Goodness everyone seems to be posting pics of garden flowers in simple pots on IG.
I gathered a sweet cherry blossom bough, a handful of Cow Slip spays and a few Stinging Nettles with tiny blue flowers from the local overgrown church yard. Yes, I bunched them in a glass bottle and voila, instant happiness.
Flowers bring joy. Whether so fresh they look as if they have been brushed with watercolour, when they are just on the brink of turning or already fallen as in Dutch floral masterpieces.
Creatives are drawn to flora and fauna. For centuries artists have captured their rich symbolism and for designers, flowers have been a constant leitmotif in their work.
I love seeing the homes and showrooms of those I work with filled with mood-making flowers and plants. Standing alone they make a strong statement and no matter how mixed and massed, we see how effortlessly beautifully nature is.
Enjoy a few of my snaps and some styled pictures...
Bennison: English Country-house style in the Georgian home of Gillian Newberry.
Jamb work alongside Coade. This Coade Lion Cistern was used as a planter by florist Charlie Mccormick to create an English country garden outside Jamb's Pimlico showroom during Chelsea Flower Show last year.
Cox London’s Pimlico showroom with lush, sculptural arrangements where everything is extraordinary.
Ochre always have the prettiest of flowers grouped together and often in a series of simple glass vases.
Stately Fox Gloves planted in pewter in the home of artist-designer Margit Wittig. Beautifully sculptural like her designs.
Tara Craig in her London apartment. In a word - exuberant.
Photo © Tillmann Pretscher
This is Scott with the most blowsy show of Hydrangeas in de Le Cuona's Pimlico showroom
A bunch of inspiration to finish with….
Gathered by Mary Norden
A beautiful book by interior stylist Mary Norden and photographer Polly Wreford. Mary and Polly indulged themselves with this year long project, photographing flowers from Mary’s garden, that culminated in this self-published book.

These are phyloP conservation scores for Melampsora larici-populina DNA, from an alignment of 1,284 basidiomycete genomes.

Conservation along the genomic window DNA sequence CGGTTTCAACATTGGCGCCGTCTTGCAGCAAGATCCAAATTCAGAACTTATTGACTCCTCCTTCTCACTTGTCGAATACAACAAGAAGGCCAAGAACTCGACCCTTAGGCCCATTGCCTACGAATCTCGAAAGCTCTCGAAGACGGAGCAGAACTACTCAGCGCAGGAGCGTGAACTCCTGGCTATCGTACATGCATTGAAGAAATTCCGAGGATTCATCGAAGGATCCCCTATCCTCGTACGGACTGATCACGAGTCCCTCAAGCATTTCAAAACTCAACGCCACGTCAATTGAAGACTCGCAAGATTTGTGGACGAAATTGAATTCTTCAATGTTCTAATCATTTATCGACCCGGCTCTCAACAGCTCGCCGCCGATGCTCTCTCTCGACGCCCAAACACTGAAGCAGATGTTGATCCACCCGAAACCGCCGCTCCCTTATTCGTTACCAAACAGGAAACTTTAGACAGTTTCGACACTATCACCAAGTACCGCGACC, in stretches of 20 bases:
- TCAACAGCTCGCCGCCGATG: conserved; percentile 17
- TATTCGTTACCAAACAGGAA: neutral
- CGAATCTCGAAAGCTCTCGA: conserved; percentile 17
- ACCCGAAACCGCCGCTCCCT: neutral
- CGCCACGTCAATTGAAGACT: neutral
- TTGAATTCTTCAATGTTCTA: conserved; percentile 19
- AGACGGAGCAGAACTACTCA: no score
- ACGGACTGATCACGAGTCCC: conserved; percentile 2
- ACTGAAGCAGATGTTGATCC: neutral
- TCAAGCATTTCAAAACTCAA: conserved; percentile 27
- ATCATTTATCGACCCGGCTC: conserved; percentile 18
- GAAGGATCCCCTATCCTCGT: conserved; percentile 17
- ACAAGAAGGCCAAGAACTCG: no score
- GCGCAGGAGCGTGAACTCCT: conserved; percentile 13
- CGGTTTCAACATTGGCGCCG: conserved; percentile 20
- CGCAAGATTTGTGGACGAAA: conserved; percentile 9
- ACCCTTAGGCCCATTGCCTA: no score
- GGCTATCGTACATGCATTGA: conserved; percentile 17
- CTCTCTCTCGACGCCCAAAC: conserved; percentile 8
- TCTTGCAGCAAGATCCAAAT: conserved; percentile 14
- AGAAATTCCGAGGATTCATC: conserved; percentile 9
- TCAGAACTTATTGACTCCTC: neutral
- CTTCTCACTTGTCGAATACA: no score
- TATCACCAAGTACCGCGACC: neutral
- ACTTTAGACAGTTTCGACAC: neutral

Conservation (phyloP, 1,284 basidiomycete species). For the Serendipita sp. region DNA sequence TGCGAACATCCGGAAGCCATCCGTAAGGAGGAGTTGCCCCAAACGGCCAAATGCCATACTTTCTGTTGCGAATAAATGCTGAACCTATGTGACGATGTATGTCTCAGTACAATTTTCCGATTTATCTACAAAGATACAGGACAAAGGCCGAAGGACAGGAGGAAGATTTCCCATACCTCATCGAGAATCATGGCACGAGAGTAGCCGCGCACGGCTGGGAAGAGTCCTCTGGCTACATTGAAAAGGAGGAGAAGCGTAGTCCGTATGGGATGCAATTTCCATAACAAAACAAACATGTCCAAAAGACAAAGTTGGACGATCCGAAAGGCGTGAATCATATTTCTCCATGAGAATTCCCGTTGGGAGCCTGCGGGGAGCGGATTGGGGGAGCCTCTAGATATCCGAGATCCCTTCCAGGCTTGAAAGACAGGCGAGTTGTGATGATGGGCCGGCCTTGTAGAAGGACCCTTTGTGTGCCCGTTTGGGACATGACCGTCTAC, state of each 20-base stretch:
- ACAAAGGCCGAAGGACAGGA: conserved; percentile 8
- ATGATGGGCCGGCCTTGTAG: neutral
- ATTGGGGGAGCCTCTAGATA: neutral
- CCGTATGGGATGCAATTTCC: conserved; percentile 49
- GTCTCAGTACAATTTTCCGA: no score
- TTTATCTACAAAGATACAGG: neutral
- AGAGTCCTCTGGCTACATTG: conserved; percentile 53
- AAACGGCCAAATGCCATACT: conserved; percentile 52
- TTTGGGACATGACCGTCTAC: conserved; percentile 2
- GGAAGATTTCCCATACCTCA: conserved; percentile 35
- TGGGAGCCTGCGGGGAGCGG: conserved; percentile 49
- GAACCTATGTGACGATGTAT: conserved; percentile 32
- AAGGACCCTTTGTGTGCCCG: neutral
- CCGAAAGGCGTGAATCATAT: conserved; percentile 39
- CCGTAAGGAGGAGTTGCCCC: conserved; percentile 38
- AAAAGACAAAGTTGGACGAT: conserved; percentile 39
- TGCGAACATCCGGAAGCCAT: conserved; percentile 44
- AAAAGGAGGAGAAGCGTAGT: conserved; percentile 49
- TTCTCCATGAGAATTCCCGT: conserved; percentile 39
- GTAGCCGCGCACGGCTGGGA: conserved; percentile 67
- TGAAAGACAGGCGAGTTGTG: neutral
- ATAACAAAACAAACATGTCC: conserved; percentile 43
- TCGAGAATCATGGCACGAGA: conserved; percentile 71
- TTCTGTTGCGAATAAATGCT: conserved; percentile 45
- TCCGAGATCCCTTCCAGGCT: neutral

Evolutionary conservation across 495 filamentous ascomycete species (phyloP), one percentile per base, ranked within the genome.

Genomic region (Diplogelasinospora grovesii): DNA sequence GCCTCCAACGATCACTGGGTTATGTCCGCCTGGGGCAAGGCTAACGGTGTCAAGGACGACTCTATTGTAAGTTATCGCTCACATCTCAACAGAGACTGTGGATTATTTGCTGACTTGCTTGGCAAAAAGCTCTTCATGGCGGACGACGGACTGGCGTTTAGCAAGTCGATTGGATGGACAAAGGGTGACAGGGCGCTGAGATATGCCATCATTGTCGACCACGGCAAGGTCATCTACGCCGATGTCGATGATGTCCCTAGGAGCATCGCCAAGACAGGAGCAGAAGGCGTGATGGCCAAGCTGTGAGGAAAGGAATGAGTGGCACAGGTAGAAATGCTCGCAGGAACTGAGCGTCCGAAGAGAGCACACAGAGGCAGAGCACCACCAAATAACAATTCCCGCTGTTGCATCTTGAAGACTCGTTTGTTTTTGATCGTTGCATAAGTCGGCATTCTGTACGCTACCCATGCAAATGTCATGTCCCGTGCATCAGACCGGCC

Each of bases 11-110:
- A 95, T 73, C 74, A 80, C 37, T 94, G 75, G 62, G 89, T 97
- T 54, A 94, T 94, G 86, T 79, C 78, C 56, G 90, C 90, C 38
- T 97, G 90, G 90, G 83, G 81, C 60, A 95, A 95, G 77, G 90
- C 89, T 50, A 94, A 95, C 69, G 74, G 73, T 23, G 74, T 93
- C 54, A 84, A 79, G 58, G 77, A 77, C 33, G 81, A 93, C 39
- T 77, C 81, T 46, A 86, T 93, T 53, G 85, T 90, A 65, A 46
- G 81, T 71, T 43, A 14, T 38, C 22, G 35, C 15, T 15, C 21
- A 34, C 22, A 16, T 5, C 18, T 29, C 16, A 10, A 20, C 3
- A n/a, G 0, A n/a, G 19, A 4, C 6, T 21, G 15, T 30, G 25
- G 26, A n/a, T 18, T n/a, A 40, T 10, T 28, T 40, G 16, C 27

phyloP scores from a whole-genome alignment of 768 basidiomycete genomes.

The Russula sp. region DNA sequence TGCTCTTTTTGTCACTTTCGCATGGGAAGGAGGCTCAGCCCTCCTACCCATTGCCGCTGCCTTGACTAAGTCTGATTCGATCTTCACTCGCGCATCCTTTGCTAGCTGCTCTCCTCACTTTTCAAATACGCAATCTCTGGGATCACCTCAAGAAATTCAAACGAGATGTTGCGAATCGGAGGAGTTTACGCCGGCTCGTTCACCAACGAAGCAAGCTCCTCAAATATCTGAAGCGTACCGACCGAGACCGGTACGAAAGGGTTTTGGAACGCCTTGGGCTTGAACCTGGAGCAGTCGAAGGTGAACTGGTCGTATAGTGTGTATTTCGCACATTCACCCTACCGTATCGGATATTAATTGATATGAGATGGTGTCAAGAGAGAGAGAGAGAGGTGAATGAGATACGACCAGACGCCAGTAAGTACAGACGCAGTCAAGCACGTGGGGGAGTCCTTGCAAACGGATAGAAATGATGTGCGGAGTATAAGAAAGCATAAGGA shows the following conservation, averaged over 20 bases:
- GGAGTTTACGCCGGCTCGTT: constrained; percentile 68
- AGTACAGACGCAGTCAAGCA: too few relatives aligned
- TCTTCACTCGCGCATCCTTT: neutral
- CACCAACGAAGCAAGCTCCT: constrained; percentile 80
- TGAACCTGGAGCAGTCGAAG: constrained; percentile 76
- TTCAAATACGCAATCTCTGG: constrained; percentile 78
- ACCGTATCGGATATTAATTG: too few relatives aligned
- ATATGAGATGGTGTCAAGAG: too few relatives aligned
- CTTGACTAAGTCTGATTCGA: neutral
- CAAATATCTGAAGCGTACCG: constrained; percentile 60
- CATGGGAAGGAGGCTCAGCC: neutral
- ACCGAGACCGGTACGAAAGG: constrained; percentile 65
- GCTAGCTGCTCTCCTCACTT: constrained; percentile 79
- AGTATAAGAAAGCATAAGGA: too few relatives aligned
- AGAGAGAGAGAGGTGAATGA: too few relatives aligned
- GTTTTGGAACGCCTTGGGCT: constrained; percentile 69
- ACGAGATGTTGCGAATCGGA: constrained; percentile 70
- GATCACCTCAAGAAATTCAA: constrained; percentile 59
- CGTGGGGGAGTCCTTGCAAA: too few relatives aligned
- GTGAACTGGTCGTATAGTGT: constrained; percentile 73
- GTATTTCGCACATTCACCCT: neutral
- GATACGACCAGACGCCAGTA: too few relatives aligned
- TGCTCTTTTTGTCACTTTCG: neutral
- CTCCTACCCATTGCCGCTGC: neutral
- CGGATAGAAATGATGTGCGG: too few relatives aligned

‘I wanted to create something more than ‘just pretty pictures’, images that the stir the emotions, sometimes in an unexpected way. I have always loved flowers. I have my own garden, and what I’ve come to realise is that my love of flowers and plants is not just about their colour and scent, but also about their seasonal cycle of blooming and dying. I love those first tight buds, and the blossom in spring that offers hope just as everything is at its greyest. Then there are the lush greens and glorious blooms in the summer, which are followed by autumn, and that sense of things decaying and ending. I wanted to express all of this, and doing a book seemed the perfect way to do this.’
'Gathered' book by Mary Norden & Polly Wreford published by Us Publishing.
Bloom, the first trend magazine for flowers and plants and how they relate to fashion, interiors and other industries.
Alexander Hoyle is a London based plantsman and garden designer.
"My design aesthetic is best described as the modern English country garden. It combines form, and function, structurally and architecturally,
and with a sense of serendipity in the cacophony of planting. I like gardens that are a little wild, have flair and zest, and are a little camp."